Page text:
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What Is Retinaldehyde — & Is It Really Stronger Than Retinol?

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Retinoids are the skin care ingredient that everyone seems to know is beneficial for the skin but can't quite verbalize why. And while we've become well-accustomed to frequent use of retinols, there are actually more forms of the vitamin A out there might be more powerful. Take retinaldehydes for example, a retinoid up to 20 times more powerful than retinol due to its closer proximity to retinoic acid. And even though it's still a bit rare in many skin care products, it may be the key ingredient to fighting photoaging.

Before retinaldehyde can be beneficial to the skin, it has to go through a transformation process. "In human skin, retinaldehyde is a retinoic acid precursor that is formed as an intermediate metabolite in the transformation of retinol to retinoic acid," Dr. Flora Kim, MD, FAAD, Dallas dermatologist, tells TZR. "Thus, because retinaldehyde is metabolized to retinoic acid in human skin, retinaldehyde is beneficial in the treatment of photoaging." Dr. Kim says that retinoic acid can also help address brown spots and pigment, soften the appearance of fine lines, increase collagen production, smooth and soften your skin’s texture, help minimize pore size, and maximize the efficiency of skin cell turnover. Candace Marino, Hollywood facialist, agrees. "Retinaldehyde has a multitude of skin benefits including improved firmness, increased elasticity, providing a thicker dermis, and a reduction in acne and congested pores, the list goes on," she says.

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But incorporating retinaldehydes into your routine should be approached with caution. "There are several schools of thought when it comes to when vitamin A products should be applied," Marino says. "In my opinion, forms of vitamin A — like retinaldehyde — may be applied during the day, and for most skin types retinoids are best used and tolerated in the evening. I like to think of the morning as the time to protect our skin and nighttime as the time to repair." However, Marino says that there are some instances where retinoids twice a day is okay. "Once a client has gotten through the routinization phase and is not sensitized, then your skin should be fine," she says. But no matter your skin type, if you're using retinoids and not wearing SPF, you're doing more harm to the skin than good. As retinol makes the skin more sensitive to UV rays, you can ultimately reverse any progress made. "This is why I recommend strictly in the evenings," Dr. Kim says. "Unless a product is able to deliver the retinaldehyde in away that it is 100% protected from UV light, you should only apply at night."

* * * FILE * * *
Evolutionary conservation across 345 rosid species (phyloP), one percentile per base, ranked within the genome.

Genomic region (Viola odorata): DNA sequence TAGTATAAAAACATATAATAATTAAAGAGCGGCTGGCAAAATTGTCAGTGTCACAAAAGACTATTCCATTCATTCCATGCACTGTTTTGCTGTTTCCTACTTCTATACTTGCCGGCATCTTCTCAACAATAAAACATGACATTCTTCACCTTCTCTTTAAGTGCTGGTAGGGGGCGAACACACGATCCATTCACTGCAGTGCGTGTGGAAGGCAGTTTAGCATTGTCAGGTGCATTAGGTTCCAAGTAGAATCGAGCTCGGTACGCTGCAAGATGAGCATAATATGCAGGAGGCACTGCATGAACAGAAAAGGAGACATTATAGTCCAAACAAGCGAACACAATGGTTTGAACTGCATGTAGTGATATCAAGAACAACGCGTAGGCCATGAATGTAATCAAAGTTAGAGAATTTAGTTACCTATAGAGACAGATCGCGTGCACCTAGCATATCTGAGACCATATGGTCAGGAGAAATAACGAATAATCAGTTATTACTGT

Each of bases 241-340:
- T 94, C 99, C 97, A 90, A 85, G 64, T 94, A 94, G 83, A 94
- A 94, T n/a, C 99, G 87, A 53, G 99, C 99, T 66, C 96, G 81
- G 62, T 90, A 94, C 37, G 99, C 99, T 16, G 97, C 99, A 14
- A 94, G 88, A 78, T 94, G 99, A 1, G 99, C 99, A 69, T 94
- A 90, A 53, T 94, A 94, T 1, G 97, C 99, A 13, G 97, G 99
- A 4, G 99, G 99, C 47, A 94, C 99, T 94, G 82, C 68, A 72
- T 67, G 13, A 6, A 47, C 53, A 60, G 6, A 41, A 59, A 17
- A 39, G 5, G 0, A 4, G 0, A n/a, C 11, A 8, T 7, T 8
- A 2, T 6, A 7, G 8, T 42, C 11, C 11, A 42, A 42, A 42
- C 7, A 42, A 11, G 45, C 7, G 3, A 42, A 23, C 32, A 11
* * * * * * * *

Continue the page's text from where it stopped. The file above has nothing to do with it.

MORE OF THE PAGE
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But good news: Your other skin care products probably won't interfere with your use of retinaldehyde. "Retinaldehyde generally plays well with other skin care ingredients," Marino says. "I think the most important one to note is that an antioxidant serum will play nicely as the morning counterpart to retinaldehyde. Vitamin C is an ingredient that is critical in the production of collagen — retinoids are noted for their collagen-stimulating properties — so this will help for the retinoid product to go to work for collagen. It will also help prevent damage from the environment." Notably, many skin care products boasting the ingredient also include peptides, and hyaluronic acid.

Both experts concur, however, that just about everyone is an eligible candidate for retinaldehydes. "Perhaps instead of instructing someone with sensitive, easily inflamed skin to completely steer clear of retinaldehyde, what I recommend is to start with a small quantity (just one tiny pea size for the entire face) and very minimal frequency, like one night a week," Dr. Kim says. "I encourage patients to listen to their skin and start with whatever frequency your skin will initially tolerate." Marino agrees. "I firmly believe that every skin type over the age of 18 needs to be on some form of vitamin A, because of its collagen-producing benefits and cellular turnover acceleration," Marino says. "For those who are extremely sensitive, it's fine to stay on a weaker version of the vitamin A molecule, the only real difference is that it takes longer for the product to become active in the skin."

But, there are of course exceptions. "If you are pregnant or breastfeeding, you may want to ask your dermatologist about the specific product you have in mind as the concentration of the retinaldehyde will be a factor," Dr. Kim says. "But if you want to play it completely safe and are not wanting to take any risks, the general category of retinoids is usually not advised when pregnant."

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Experts:

Dr. Flora Kim, MD, FAAD of Flora Kim Dermatology in Dallas, TX.

Candace Marino, celebrity facialist in Los Angeles.